The Salvation Army are continuing to demonstrate the care and compassion which embodies their humble organisation, as they look to further increase their involvement in rural drought assistance.
The well known We're for the Bush appeal is preparing to grow, as levels of social, agronomic, and financial support are increased to the hard hit areas of NSW.
We're for the Bush aims to deliver vouchers and other forms of relief to assist drought stricken farmers.
The support will increase dramatically says Major Bruce Harmer, spokesperson for The Salvation Army.
"We are currently finalising an order for $500,000 worth of IGA vouchers along with another $500,000 set for CRT vouchers to give out," he said.
Major Harmer praised the "We're for the Bush" appeal which has incorporated a model used by The Salvation Army in the past.
"We've been using this model in The Salvos for a number of years. We offer a phone assessment to individuals which will result in EFT [Electronic Funds Transfer] for extended support," he said.
"The EFT holds a great deal of promise, not only for the individual receiving the funds, but for local small businesses around the area.
"There are other bills that vouchers can't cover, so we are trying to help out as many people as we can."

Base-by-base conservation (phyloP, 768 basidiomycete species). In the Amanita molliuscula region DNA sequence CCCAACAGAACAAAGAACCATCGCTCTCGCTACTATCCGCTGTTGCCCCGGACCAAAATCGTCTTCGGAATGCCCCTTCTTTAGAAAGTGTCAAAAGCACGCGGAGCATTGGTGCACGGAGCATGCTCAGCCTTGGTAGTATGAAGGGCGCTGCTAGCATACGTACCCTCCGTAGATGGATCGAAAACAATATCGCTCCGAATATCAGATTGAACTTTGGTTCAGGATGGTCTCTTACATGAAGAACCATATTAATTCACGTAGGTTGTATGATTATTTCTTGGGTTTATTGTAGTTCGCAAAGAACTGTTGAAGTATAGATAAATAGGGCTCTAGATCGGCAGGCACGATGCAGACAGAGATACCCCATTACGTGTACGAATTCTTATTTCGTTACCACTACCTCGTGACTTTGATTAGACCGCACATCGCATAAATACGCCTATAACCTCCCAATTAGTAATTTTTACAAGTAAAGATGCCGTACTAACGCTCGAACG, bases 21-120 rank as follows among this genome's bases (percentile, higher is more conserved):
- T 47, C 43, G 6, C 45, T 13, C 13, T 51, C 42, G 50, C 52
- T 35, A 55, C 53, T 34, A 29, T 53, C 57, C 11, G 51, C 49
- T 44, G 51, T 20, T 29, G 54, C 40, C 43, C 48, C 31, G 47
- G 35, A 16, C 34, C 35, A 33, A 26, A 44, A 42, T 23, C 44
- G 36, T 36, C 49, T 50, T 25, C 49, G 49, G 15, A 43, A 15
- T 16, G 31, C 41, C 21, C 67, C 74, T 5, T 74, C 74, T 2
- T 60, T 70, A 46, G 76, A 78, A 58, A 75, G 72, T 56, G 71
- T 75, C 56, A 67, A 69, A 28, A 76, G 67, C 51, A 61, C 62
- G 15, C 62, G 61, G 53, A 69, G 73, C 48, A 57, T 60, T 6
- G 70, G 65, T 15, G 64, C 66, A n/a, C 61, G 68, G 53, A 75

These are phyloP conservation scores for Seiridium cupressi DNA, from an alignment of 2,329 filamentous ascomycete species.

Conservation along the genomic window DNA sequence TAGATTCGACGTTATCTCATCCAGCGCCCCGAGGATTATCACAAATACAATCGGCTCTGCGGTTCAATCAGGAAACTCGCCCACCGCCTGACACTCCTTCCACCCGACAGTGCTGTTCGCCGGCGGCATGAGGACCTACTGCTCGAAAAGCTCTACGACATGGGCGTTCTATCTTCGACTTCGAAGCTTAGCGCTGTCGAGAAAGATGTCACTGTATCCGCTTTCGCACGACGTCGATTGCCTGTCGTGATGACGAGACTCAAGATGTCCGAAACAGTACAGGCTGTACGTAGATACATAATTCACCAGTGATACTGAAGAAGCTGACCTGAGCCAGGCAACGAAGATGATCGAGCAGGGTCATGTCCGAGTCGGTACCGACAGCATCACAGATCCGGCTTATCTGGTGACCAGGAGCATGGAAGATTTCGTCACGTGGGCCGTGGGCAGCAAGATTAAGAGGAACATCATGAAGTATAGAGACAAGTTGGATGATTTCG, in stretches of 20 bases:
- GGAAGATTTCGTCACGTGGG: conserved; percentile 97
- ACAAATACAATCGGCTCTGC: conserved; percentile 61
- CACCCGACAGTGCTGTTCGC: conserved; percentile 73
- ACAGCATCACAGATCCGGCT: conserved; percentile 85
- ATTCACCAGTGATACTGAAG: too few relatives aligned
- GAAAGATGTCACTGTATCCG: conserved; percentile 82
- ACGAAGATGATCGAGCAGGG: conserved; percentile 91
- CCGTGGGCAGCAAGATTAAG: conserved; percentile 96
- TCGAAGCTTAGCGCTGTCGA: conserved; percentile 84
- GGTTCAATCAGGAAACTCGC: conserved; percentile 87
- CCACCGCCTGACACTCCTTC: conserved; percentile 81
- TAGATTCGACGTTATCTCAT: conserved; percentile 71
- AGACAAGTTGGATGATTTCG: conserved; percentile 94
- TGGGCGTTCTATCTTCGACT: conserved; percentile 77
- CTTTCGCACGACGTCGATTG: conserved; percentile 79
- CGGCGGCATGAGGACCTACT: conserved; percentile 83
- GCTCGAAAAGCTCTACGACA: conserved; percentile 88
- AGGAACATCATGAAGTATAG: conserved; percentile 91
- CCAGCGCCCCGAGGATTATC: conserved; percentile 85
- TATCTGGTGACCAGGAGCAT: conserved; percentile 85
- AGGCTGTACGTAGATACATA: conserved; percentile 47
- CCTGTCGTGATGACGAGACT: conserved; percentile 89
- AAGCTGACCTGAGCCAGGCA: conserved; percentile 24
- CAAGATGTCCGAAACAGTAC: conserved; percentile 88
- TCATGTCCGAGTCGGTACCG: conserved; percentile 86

Dubbo Core Officer Lieutenant Mark Townsend commented on the speed and high demand the Dubbo Salvation Army office has received through We're for the Bush.
"We have been inundated with response. It's hard to get an exact figure because everything has been happening so quickly", he said.
Lieutenant Townsend said it was clear how the drought had reached across the Orana region.
"It has gotten to the point where many farmers are under a significant amount of personal and financial stress. There are so many different variables in each person's situation, so we are trying to help as much as possible," he said.
The response to We're for the Bush has been phenomenal he said. Lieutenant Townsend described the main emotion he has seen to be "sheer relief".
"We're not under any illusion that we are entirely solving the problem, but by providing support of a practical and tangible nature, we are able to show people that they are not alone in their stress," he said.
Major Harmer emphasised the importance for the Salvo Care Line, wishing for farmers and local business owners to "put those thoughts in their back-pockets".
"If anything, a rural community is proud and stoic. If you have been affected, please give us a call and let us give you the support," he said.
Salvo Care Line - 1300 36 36 22